St. Anthony’s Annual Dinner Dance and Fundraiser is always a great time and this year it will be held Saturday, October 8, at the Serbian Social Center, 18550 Stony Island Ave., Lansing, Ill.; Cocktails (open bar) 6:30 p.m., dinner 7:30, $60 per person. This event helps keep our old parish alive as a repository for our memories of the good old days. LouAnn Sola Pretto seems to be the “keeper of the keys” for any photos, remembrance books, or information on St. Anthony’s past. You can call the rectory at 773-468-1200 to reserve your tickets or table for this event and contact Louise Dalla Betta directly, or leave a message for LouAnn to call you back.

I’ve saved the best for last insofar as for meeting face-to-face with other Roselandites: Spaghetti-Os All Roseland Reunion Dinner Dance! For 10 years, Bonny and George Sandona have created and maintained a place where Roselandites can get together on the last Tuesday of the month. Carlos Lorenzetti’s wonderful staff in Chicago Heights welcomes us each month with a family style buffet and the Roselandites take it from there with reminiscing, sharing mementos, joking, and recalling stories of their days in Roseland.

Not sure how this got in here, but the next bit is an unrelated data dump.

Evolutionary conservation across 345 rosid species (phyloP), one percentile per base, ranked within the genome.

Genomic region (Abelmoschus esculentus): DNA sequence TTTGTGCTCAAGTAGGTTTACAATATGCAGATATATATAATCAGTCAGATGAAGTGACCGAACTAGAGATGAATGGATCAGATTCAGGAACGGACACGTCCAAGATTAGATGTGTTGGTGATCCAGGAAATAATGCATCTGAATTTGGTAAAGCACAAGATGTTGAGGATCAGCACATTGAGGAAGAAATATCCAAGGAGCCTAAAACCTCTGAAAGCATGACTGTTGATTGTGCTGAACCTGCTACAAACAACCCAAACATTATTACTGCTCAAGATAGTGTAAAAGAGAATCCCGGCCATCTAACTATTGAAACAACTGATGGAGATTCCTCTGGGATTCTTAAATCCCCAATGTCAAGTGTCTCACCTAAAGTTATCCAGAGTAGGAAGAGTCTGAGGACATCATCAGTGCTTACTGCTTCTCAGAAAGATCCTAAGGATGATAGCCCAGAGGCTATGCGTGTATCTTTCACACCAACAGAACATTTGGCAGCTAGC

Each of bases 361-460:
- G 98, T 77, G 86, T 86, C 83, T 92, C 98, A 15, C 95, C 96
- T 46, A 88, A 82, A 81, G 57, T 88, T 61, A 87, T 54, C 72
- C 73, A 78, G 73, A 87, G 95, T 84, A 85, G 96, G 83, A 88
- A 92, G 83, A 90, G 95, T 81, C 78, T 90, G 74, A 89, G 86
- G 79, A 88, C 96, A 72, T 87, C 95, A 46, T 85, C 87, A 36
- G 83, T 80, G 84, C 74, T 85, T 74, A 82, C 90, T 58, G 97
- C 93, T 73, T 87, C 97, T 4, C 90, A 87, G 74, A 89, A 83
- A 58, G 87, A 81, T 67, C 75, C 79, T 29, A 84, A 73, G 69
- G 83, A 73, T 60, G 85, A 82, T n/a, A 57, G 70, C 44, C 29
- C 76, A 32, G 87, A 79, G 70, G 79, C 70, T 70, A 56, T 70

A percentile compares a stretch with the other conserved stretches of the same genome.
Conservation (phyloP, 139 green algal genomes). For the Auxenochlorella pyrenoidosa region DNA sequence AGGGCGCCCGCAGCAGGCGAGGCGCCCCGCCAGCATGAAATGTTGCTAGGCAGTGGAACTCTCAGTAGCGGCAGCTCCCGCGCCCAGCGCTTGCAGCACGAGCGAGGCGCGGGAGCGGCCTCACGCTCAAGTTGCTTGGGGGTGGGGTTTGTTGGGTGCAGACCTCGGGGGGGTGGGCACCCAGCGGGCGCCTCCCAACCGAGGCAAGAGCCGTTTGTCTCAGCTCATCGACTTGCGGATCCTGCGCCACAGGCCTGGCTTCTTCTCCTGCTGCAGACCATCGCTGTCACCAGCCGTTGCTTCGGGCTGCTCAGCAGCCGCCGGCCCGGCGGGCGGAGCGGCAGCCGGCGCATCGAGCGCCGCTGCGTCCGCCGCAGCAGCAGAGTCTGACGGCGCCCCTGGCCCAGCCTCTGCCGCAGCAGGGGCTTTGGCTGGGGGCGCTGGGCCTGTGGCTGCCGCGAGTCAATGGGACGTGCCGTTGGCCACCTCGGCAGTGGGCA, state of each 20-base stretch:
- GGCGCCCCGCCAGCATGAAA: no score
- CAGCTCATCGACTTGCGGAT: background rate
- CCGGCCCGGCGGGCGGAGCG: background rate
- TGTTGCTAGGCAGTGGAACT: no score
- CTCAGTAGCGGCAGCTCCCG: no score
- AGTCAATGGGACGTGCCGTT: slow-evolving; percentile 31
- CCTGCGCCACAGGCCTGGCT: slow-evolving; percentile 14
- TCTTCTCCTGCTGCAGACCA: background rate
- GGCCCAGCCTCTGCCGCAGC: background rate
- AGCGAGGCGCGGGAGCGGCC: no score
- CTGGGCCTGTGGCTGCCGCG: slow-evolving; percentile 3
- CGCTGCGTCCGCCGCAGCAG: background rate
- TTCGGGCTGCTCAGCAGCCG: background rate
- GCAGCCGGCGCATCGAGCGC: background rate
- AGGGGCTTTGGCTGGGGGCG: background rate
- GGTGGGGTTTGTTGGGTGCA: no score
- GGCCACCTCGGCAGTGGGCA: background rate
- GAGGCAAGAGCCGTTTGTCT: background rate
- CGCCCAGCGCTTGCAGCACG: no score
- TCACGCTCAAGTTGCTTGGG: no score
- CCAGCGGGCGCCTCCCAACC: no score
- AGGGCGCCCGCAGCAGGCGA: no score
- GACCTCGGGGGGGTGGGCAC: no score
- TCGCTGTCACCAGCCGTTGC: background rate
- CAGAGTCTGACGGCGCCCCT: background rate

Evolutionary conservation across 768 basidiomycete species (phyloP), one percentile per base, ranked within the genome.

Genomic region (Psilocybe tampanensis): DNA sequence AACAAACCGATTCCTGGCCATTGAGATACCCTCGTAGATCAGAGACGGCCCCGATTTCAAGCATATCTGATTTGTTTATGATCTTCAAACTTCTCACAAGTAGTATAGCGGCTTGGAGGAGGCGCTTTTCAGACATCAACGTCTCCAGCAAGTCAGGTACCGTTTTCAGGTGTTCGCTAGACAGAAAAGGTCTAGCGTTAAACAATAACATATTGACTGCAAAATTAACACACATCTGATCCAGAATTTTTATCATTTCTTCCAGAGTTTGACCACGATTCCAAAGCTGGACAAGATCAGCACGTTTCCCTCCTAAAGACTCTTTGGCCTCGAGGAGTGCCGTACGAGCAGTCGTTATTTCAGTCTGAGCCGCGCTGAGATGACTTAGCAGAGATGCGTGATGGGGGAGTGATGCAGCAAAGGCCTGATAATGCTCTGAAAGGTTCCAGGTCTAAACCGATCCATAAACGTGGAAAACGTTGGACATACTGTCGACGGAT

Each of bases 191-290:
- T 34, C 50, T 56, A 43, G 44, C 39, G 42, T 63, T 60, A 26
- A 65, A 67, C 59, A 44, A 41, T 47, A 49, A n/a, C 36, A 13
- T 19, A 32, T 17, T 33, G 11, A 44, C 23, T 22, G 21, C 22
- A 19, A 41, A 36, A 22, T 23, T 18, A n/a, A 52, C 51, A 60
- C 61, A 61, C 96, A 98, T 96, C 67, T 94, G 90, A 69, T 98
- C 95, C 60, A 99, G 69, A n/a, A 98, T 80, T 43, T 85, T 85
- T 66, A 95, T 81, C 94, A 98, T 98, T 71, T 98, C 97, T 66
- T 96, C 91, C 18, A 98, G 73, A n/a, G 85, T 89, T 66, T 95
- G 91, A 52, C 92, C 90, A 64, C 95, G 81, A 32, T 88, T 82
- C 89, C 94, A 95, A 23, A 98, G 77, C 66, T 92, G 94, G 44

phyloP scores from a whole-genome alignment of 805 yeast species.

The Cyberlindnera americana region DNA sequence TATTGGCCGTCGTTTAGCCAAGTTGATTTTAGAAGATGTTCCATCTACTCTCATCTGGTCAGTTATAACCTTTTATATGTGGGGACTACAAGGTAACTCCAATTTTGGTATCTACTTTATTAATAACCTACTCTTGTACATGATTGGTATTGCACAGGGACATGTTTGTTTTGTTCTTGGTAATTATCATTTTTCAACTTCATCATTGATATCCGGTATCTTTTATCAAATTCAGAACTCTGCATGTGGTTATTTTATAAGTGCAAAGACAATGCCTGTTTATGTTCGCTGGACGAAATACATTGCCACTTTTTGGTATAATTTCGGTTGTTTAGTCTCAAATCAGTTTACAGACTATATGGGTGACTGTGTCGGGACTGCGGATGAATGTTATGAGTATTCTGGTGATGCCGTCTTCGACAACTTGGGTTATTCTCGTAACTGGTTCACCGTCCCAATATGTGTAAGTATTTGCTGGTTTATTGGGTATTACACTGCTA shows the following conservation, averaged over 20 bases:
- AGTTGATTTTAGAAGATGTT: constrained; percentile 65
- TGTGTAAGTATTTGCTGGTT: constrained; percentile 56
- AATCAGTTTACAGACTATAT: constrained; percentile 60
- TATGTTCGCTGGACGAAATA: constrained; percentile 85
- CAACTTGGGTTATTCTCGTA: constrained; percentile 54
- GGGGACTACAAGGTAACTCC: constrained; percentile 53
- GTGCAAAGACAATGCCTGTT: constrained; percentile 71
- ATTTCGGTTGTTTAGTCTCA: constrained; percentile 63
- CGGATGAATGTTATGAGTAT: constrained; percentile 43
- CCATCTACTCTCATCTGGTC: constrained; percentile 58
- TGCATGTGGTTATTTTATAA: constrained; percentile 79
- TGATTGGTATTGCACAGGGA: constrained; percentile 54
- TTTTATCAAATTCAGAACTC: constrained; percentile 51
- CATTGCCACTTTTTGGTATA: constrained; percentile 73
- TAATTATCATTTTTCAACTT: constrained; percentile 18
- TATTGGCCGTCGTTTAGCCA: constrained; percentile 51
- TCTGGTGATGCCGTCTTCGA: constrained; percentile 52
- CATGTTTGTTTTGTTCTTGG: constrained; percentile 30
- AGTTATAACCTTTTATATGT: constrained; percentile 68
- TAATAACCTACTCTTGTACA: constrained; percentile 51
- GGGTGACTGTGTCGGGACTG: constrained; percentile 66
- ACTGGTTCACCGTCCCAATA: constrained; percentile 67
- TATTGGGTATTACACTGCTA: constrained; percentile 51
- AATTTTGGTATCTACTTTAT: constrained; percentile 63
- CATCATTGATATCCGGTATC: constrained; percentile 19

To celebrate this year’s 10th anniversary Bonny has gone out on a limb and put together the ALL-Roseland Dinner Dance, on Sunday, Nov. 13, 4:30 p.m., Orland Chateau. Remember, this is an all-ages, all-generations, ALL-Roseland event. If there’s one event you want tie in to a vacation trip to Chicago–this is it!

This is a one-time event and Bonny has set the goal of 450 attendees so you know it will be a great time. If 450 people show up and you don’t know anyone or hear of anyone you know of, you must have lived under a Roseland rock! Your $50 ticket will include dinner, open bar, and dancing to the music of Frank Rossi and Sharon Inucci Billo. Send your request for tickets along with payment to Bonny Sandona at 13446 Burley Ave., Chicago, IL 60633 or call her at 773-646-1415.

Remember, if you have any stories or former Roseland businesses you would like highlighted in a “Petals” column, contact CJ Martello at 1501 W. Belmont Ave. #708, Chicago, IL 60657; 773-525-7823; or; Links:

Roseland Roundtable

Roseland Golden Years

I grew up in Roseland!/groups/48622366283

About C.J. Martello

CJ Martello has returned to his roots as the author of “Petals from Roseland.” After five years of writing his column as a resident of Chicago's North Side, CJ put his money where his heart is and moved to Pullman, near the Roseland area in which he grew up. Having joined the Spaghetti-Os, Veneti nel Mondo and St. Anthony of Padua Parish and being one of the founders of the Roseland Roundtable Facebook page, CJ has become reacquainted with countless friends and acquaintances from his youth. CJ is looking forward to retirement and completing the books he has put on hold, including one that will encompass as much of Roseland's rich, beloved history as possible.